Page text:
Up from the Devil's Coast swarmed a hooded horde, rioting to lay America under The Cobra's bondage. A frenzied, living Pharaoh raked Manhattan with madness and murder. Against a baffling human wall that dies but never betrays its menacing master, Richard Wentworth - feared Spider of the underworld - faces his fate alone.
The most compelling of the classic pulp heroes, Richard Wentworth had a fiancé, a coterie of equally committed aides, and a tense relationship with New York Police Commissioner Stanley Kirkpatrick, Wentworth's best friend, but also a dedicated lawman sworn to send the Spider to the electric chair - no matter who he turns out to be.
These riveting stories ran the gamut of incendiary thrillers to ultra-violent showdowns between an obsessed superhero and his depraved arch-foes. Manhattan is the backdrop for Wentworth's apocalyptic adventures. A new skyline has arisen over the penthouses, nightclubs, breadlines, and ghettos of the Big Apple. With the repeal of Prohibition, wealthy gangsters are in search for new rackets. And standing ready to keep them in check, the dreaded Spider.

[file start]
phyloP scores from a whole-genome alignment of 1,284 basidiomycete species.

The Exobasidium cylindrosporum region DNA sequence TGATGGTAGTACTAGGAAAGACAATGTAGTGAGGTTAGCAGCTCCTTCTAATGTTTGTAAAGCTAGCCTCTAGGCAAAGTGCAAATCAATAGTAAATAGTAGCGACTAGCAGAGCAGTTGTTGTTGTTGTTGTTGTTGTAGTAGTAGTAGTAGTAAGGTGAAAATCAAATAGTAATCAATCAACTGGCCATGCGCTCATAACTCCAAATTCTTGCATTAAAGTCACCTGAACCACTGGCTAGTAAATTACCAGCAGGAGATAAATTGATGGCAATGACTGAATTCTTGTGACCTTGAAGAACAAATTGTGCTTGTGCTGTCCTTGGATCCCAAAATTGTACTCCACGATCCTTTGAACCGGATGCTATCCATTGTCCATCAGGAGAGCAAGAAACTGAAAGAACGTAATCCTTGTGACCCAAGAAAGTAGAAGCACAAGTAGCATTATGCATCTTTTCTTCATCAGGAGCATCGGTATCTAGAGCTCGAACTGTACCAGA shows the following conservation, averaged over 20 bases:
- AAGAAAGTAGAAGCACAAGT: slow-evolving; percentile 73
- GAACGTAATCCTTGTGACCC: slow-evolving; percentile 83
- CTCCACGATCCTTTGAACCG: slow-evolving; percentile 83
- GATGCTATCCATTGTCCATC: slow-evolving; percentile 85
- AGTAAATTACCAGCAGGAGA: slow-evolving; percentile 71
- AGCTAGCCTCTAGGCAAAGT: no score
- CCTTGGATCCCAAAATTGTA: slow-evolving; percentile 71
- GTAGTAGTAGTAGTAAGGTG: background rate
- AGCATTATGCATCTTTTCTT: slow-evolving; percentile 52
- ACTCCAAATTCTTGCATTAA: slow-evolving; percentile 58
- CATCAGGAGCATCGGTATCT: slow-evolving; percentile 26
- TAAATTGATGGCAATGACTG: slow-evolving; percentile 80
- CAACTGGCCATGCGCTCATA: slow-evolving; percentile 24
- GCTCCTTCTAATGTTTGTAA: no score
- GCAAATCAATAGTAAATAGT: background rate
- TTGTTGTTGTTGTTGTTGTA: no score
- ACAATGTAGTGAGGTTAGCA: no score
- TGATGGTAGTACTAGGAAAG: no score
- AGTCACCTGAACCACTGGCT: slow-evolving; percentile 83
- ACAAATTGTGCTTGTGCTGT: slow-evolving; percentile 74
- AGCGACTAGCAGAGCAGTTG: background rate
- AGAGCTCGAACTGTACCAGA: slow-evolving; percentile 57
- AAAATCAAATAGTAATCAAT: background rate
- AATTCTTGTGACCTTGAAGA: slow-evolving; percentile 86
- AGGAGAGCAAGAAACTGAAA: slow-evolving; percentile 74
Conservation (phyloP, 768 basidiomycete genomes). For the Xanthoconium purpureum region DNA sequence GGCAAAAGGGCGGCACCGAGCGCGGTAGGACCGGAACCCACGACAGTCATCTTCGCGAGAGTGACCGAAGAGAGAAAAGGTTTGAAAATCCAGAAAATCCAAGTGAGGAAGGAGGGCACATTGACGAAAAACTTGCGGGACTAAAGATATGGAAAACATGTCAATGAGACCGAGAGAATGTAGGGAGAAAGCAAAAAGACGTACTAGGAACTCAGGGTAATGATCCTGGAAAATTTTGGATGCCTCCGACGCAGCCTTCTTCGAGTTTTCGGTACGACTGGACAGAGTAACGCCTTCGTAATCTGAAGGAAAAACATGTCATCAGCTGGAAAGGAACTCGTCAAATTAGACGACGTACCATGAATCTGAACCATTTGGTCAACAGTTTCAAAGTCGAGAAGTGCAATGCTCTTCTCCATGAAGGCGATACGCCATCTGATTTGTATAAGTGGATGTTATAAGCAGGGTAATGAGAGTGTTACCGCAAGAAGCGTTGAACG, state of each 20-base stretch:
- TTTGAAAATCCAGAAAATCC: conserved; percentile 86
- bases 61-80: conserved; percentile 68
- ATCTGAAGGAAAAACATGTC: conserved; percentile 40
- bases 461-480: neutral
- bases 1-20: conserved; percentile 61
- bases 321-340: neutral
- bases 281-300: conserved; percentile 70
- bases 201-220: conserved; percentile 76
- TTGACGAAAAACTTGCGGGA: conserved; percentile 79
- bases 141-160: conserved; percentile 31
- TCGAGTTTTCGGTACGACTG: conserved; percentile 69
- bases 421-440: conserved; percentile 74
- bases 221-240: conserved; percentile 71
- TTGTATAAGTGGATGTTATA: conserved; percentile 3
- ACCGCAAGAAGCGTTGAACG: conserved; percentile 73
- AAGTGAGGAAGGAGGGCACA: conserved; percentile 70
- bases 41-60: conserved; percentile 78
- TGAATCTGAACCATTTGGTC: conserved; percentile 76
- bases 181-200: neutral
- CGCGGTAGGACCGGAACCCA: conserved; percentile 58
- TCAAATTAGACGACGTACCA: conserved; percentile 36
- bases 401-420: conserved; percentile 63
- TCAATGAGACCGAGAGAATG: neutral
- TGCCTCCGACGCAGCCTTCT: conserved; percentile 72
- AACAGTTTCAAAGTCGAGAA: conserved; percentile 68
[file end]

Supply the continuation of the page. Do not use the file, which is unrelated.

The stories plunge along head-first aboard an emotional roller-coaster, with scarcely a moment's pause for respite. Oriental death-traps, treacherously alluring women, and rabid, machine-gun toting gangsters are all part of a typical day for the hero; Wentworth is frequently suspected of being the dreaded Spider, his home is periodically destroyed, his servants and friends tortured. Everything Richard Wentworth holds dear is constantly at risk, yet he fights on as The Spider.
Nick Santa Maria once again brings the Spider to life in "Reign of the Snake Men." Originally published in The Spider magazine, December, 1936.